As reported in February 2014, Gordon & Rees senior counsel Mark W. Thayer and partner Barry G. Flynn of Houston, Texas secured a Final Summary Judgment for their client, a mid size local accounting firm, in the face of allegations that the client negligently performed audits over a 5 year period. The Texas Fourteenth Court of Appeals affirmed the Final Summary Judgment in its entirety on May 19, 2015.
The Plaintiff/Appellant was a corporate shareholder that paid for an audit of the parent company for calendar years 2004 through 2008, with an incomplete audit for 2009, and was seeking recovery of all accounting fees as well as actual damages allegedly sustained upon discovering that the president of the parent company had embezzled millions of dollars from the company through fraudulent invoicing. The opportunity for summary judgment arose when Gordon & Rees counsel discovered that Appellant had allowed its charter to be forfeited for 3 years and 48 days before filing suit. Under the controlling statutory provisions, the Appellant had to file its pre-forfeiture “existing claims” within three years from the date of forfeiture. After three years the claims are “extinguished.” The lawsuit was filed on February 14, 2013, with Appellant alleging the embezzlement was not discovered until late February 2011. Appellant’s charter was forfeited from February 8, 2008 through March 28, 2011.
The Texas Business Corporation Act (Act), which was in effect through December 31, 2009, and the Texas Business Organization Code (Code), which became fully effective for all Texas entities on January 1, 2010, require all “existing claims” to be filed no later than 3 years after forfeiture, or they are forever extinguished.
The operative facts covered the transition from the Act to the Code, and the time frame within which the “existing claims” arose included the pre and post forfeiture time period. The Appellant admitted in written discovery that it discovered the alleged negligence a month before the charter was reinstated in March 2011. By so doing, there was no question that the alleged post forfeiture claims occurred when the Appellant was without a charter.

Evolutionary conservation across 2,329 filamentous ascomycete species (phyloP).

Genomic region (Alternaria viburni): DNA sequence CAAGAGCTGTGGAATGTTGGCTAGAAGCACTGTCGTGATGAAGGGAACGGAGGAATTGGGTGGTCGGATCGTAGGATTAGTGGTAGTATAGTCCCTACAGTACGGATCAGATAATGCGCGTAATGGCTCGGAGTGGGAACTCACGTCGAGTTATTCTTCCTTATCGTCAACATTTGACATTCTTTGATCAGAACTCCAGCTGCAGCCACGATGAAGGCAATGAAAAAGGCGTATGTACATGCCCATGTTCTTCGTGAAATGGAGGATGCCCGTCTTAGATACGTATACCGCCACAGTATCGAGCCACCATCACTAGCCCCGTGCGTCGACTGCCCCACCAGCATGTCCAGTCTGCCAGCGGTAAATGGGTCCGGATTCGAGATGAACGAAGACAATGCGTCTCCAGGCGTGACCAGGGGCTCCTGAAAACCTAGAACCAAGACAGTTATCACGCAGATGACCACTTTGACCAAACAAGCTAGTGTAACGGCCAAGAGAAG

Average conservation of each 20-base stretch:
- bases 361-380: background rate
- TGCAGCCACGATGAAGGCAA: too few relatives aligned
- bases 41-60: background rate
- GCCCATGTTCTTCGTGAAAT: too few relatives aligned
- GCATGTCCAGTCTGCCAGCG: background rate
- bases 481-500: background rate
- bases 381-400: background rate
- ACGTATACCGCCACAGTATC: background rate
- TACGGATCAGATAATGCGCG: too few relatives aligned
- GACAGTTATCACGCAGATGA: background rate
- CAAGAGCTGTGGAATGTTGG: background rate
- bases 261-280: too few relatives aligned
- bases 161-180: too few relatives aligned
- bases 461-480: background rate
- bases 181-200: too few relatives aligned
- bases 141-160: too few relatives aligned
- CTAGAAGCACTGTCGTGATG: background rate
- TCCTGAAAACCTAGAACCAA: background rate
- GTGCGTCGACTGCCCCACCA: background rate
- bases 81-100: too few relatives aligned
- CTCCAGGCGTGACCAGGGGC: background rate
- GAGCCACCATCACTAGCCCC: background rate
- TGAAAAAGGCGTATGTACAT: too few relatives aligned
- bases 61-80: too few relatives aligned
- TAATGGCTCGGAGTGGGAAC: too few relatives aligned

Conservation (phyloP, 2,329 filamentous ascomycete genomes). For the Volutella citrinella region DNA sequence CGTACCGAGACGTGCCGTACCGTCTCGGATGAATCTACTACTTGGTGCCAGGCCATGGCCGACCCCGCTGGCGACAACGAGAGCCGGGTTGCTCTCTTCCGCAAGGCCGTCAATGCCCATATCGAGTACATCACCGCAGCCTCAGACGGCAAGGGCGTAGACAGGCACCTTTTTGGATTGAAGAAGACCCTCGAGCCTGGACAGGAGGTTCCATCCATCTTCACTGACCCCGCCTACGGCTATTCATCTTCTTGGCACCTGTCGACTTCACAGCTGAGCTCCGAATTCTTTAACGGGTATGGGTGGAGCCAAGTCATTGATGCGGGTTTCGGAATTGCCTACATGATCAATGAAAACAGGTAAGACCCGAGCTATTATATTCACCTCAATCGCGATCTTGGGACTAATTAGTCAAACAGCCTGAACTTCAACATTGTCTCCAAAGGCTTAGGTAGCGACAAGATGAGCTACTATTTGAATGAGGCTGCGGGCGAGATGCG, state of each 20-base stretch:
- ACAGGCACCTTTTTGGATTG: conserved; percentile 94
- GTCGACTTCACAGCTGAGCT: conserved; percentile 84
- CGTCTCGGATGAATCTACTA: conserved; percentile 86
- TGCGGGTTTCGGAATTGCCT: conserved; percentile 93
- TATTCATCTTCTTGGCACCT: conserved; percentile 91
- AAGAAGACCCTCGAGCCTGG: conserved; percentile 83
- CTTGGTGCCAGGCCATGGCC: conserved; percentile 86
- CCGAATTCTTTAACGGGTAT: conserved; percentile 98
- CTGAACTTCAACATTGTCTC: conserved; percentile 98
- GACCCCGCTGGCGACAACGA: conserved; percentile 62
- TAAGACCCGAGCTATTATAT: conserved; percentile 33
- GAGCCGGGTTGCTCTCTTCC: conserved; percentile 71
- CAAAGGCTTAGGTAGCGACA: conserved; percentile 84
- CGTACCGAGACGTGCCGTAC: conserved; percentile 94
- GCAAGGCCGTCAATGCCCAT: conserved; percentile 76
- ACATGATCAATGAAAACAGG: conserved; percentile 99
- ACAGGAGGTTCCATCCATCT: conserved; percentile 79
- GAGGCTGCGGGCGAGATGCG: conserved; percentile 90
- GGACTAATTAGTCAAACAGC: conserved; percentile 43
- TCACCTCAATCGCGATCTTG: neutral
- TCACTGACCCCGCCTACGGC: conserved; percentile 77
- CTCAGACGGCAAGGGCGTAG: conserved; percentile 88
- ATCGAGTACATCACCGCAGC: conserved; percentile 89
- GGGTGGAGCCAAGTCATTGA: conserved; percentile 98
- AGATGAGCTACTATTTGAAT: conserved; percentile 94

Appellant argued the “discovery rule,” as well as application of certain statutory provisions that result in reinstatement “as if the termination had not occurred,” but the Code provision relied upon by Appellant excluded forfeitures under the Texas Tax Code, which is what occurred in this instance by Appellant’s failure to file the required annual franchise tax report.
The Court of Appeals affirmed the trial court’s Final Summary Judgment noting that there was no reason to deviate from its own precedence set by a 2005 decision relied upon by Gordon & Rees at the trial court level and on appeal. Appellant’s cited the briefing in the 2005 decision in an effort to show that certain arguments were waived that would have resulted in a different outcome if properly made. The Court of Appeals disagreed and followed the 2005 precedence without any deviation.
As a result of obtaining Final Summary Judgment before depositions were taken or an expert was retained to defend the client, Gordon & Rees was able to put an end to the lawsuit before considerable client time or expense were incurred.